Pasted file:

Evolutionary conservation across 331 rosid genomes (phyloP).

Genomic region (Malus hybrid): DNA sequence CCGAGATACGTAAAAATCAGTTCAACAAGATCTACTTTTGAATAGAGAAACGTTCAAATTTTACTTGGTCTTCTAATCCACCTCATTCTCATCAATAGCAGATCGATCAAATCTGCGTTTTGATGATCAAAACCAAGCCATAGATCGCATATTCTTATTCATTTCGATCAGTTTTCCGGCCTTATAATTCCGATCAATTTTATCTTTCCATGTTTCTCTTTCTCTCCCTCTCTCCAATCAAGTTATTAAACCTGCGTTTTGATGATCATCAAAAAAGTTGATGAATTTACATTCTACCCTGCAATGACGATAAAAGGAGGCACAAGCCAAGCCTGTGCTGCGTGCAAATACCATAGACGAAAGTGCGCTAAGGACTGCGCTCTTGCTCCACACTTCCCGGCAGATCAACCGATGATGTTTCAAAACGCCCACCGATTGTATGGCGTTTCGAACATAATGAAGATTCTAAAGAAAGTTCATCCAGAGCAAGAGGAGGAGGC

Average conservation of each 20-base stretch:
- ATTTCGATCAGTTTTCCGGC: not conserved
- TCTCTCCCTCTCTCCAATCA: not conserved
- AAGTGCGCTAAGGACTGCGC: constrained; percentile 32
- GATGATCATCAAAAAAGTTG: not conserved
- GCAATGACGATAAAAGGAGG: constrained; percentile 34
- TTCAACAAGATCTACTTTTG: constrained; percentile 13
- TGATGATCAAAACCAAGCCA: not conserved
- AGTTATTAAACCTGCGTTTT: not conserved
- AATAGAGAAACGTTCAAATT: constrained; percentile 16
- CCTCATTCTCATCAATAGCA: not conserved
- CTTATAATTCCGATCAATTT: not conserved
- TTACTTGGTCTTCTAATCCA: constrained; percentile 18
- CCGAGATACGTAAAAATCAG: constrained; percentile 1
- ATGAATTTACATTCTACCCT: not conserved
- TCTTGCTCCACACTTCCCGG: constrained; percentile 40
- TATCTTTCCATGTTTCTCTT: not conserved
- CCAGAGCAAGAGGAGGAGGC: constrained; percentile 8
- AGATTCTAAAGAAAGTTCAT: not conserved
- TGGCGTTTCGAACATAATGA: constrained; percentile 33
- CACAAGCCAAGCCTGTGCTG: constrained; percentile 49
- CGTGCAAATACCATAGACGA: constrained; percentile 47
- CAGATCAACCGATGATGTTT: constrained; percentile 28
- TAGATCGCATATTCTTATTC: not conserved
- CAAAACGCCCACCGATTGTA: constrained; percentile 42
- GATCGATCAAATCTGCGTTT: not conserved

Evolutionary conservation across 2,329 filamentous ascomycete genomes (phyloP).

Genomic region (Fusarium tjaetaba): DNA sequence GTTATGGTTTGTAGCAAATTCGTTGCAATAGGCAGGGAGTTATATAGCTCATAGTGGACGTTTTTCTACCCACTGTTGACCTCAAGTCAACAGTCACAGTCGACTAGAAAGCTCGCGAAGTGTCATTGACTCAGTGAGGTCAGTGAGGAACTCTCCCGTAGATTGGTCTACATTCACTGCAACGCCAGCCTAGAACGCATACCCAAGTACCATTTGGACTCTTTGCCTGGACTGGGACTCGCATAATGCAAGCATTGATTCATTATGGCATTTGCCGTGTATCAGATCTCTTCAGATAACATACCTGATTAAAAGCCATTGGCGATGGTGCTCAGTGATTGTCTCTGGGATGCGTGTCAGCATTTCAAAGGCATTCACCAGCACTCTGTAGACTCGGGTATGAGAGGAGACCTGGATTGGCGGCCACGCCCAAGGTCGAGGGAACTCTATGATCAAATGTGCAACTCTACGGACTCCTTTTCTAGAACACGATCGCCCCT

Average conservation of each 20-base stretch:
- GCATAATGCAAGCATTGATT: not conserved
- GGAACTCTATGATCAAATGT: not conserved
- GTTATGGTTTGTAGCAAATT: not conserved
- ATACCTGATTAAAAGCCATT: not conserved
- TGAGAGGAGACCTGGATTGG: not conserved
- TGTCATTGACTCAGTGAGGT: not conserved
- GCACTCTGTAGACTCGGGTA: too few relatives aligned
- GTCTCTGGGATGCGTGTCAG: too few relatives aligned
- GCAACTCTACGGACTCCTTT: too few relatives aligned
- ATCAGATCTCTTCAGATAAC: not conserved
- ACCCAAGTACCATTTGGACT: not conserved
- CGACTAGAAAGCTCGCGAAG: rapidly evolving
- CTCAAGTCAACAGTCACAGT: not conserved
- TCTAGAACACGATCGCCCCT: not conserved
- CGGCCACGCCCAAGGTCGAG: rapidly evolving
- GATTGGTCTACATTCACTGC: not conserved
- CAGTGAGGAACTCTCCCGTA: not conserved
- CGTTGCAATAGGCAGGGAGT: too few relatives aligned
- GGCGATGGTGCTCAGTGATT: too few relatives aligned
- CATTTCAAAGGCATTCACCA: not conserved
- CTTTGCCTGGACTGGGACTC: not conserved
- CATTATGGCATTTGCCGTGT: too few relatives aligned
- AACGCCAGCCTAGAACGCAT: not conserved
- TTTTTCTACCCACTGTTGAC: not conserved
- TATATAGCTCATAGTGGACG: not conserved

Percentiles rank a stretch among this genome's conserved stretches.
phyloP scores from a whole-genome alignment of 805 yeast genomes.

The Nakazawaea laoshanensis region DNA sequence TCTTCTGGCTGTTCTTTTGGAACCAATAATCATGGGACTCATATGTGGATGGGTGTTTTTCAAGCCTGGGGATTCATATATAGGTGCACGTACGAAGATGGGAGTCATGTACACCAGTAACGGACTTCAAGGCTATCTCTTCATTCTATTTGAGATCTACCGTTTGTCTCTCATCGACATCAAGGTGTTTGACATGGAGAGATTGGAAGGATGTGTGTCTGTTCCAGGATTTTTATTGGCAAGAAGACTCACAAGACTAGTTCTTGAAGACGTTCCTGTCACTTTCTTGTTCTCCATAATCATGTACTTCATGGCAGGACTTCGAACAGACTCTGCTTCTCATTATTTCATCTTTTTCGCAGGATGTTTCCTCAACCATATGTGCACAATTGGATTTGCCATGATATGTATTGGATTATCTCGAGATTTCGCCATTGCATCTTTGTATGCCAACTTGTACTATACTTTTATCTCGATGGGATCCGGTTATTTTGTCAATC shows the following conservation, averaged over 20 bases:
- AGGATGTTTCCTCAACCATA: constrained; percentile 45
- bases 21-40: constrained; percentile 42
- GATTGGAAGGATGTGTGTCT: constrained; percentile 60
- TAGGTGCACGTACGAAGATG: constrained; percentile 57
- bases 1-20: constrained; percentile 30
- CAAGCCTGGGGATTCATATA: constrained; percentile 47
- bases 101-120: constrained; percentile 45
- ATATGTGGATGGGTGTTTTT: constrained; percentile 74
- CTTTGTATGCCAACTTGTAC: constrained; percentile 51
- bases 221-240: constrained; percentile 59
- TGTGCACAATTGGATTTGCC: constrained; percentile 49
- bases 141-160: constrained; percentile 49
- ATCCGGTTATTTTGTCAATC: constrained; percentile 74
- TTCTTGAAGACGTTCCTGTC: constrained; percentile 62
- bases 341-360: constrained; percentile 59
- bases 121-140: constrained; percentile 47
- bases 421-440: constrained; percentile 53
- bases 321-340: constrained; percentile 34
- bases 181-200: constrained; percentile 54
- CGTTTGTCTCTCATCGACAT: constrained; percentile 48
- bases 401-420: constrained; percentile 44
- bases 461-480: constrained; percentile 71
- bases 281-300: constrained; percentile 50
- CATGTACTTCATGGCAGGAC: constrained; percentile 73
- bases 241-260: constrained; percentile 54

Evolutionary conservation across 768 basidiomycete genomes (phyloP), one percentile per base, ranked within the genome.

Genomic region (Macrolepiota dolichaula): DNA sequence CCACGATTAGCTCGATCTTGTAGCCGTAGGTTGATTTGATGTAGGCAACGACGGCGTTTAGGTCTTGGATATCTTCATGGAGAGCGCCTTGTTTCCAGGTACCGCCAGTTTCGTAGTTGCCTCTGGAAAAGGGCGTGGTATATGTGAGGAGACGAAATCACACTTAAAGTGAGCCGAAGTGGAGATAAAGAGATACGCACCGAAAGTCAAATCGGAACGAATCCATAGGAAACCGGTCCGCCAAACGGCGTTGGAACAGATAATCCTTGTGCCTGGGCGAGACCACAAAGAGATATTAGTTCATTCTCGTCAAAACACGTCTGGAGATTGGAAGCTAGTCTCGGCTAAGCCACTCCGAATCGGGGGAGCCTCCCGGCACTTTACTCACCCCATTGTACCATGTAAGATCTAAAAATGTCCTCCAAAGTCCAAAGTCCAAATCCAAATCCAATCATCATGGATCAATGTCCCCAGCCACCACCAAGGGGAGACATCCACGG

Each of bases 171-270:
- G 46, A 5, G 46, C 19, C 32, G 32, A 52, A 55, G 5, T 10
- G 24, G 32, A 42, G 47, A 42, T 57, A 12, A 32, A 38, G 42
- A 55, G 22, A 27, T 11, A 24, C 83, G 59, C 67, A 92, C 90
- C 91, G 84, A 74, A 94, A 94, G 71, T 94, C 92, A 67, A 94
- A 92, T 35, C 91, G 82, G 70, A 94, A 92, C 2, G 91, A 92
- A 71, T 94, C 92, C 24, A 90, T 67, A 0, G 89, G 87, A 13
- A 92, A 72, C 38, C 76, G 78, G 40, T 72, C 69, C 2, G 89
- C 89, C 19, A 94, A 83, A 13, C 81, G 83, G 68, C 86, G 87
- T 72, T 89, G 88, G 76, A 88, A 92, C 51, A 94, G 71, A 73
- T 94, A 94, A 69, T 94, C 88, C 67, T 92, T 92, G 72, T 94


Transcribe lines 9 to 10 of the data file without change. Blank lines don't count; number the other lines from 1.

- TTCAACAAGATCTACTTTTG: constrained; percentile 13
- TGATGATCAAAACCAAGCCA: not conserved